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Competition Stifles Encouragement

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Competition can stifle encouragement and limits thinking, according to Nancy Kline in her book, "Time To Think." The essence of our mediation practice is about working in collaboration to help our clients find the best solutions for their family.
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Competition stifles encouragement and limits thinking.
To be 'better than' is not necessarily to be good.

It is one thing to ask you to cultivate ease, to enjoy quiet, to communicate respect, to stop interrupting and let people finish, to give equal turns even in hierarchy, to help other do their own thinking.  These I realise may seem iconoclastic enough.  But there is just one more small thing.  Well, actually, not so small.  OK, true, it is possibly the most singularly worshipped centrepiece of industrialised society.  But to examine it just might improve the quality of thinking beyond anything achieved in the past 200 years.

Consider the possibility that competition is not all it’s cracked up to be.  

Competition?  The driving force behind capitalism and sport and technical progress?  I know.  But think about it this way.  Competition between people ensures only one thing:  that if you win, you will have done a better job at whatever it is than the other person did.  That does not mean that you will have done a good job, just a better one.  To compete does not ensure certain excellence.  It just ensures comparative success.  And the problem with that is that it distracts us from examining what good might actually be.

Just because you have written a better report than Richard does not mean you have written a good report.  Just because you have won more court cases that Allyson does not mean you have served justice well.  Just because your company has created a safer drug than the competition does not mean that you have protected the public.   To have more customers than, to earn more money than, to make better grades than, to do ‘more anything than’ does not mean that what you are doing in the first place is good.  Until we can let go of having to compete, it will be nearly impossible to ask the question, ‘What would good be?’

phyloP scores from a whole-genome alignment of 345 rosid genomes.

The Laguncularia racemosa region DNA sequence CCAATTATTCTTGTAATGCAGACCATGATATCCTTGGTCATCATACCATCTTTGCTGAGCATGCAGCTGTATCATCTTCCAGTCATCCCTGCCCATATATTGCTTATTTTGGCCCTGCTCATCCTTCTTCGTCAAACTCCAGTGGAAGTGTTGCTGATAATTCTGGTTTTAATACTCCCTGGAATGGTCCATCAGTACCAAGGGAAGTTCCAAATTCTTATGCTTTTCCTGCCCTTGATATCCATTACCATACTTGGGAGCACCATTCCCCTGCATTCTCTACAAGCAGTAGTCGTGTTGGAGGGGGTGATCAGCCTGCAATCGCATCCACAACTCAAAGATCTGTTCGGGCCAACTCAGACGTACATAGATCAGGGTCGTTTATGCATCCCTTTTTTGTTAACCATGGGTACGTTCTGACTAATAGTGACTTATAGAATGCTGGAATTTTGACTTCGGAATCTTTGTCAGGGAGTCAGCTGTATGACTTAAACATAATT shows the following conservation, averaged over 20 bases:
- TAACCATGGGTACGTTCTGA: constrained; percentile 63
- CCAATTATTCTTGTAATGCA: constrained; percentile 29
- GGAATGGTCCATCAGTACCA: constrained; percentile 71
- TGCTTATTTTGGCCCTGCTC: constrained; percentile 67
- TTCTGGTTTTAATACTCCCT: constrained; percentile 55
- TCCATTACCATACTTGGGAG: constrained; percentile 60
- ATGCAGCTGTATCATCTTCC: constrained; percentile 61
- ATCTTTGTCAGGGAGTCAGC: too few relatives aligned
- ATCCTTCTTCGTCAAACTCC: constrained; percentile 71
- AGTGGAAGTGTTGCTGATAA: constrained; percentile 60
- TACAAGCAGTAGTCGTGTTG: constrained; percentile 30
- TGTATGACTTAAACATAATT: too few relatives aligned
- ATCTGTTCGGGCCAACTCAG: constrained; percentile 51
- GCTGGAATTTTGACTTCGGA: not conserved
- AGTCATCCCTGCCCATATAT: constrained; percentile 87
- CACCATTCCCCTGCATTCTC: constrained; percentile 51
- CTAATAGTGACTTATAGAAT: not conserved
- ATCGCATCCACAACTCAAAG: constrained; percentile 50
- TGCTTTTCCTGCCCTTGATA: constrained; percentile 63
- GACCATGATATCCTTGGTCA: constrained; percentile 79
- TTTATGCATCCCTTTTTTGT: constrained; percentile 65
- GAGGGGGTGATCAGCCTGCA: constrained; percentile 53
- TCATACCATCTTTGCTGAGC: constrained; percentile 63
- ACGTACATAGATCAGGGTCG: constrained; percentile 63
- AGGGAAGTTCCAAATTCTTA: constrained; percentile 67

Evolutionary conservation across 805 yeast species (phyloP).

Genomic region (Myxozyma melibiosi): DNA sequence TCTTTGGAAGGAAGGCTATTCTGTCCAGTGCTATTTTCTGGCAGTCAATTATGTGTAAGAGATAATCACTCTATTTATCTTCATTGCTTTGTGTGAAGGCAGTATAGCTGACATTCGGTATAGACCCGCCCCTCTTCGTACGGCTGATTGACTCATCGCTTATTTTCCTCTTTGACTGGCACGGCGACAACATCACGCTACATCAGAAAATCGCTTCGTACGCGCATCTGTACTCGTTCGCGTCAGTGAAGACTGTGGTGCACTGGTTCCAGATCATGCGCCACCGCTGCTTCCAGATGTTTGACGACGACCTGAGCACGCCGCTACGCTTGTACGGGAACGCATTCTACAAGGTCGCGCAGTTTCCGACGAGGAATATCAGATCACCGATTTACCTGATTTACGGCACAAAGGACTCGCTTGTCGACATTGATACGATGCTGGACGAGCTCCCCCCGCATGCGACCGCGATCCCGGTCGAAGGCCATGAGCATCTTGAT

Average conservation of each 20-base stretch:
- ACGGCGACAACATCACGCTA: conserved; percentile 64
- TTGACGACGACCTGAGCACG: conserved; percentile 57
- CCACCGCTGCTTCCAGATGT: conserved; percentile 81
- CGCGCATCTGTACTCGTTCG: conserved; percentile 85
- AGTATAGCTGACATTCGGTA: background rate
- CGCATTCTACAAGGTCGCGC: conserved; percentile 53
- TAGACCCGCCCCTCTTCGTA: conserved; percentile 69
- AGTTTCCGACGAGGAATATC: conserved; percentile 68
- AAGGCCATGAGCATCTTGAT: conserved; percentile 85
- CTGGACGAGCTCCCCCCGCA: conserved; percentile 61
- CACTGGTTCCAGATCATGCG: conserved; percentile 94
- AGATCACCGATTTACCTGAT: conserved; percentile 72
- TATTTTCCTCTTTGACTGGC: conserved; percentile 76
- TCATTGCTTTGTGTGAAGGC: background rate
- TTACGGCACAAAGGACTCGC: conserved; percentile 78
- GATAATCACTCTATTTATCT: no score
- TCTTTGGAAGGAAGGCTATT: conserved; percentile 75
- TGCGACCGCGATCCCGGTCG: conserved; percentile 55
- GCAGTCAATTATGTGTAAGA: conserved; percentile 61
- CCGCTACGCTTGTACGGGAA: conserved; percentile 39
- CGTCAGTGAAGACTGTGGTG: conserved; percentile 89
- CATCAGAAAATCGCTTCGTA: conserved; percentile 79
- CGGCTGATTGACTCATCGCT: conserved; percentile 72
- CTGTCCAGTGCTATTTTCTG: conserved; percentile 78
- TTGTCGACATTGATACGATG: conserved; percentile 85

Competition Kills Encouragement

Competition in a Thinking Environment is particularly hazardous, Competition between thinkers fractures your fortitude to ask the questions nobody wants asked.  It keeps your attention on the rival, not on what you really think.

A Thinking Environment sets up a wholehearted, unthreatened search for good ideas.  In order for a person to be able to think that well, with that much freshness and mettle, they have to be encouraged by the listener without smelling a bead of envy or competition from them.  In a Thinking Environment encouragement is magic.

But if you as the listener fell competitive with the thinker, you cannot communicate this level of encouragement.  Competing with the thinker, you may do any number of things to prevent them from being brilliant.  You may steer them away from good ideas by suggesting they concentrate somewhere else, or by failing to listen well, caught up as you are in your own jealousy of the potential praise the thinker might receive for their good ideas.  As a competitive listener you may curl your lip or shake your head or just look away in order to hold the person back from bright ideas.

Conversely, if the person thinking is competing with you, trying to seem more creative or clever than you, they will not be able to pursue their own ideas fully or honestly.  They will be drawn back from the edge of an idea for fear it will not impress you.  Competition of that sort will discourage their thinking for themselves.

A competitive listener is a thinking inhibitor.  In fact ‘competitive listener’ is a serious oxymoron.

Try listening to someone next time without a shred of competition.  Champion that person as a thinker.  Be selflessly thrilled with the quality of their ideas.  See what that feels like.  Expect the same non-competitive attention from them in return for your thinking.

When competition between people drops away, everyone can reach for the stars.  It is safe finally to venture out, even to dream again. 

When people are not competing with each other to be best, it is possible to think all the way to something good.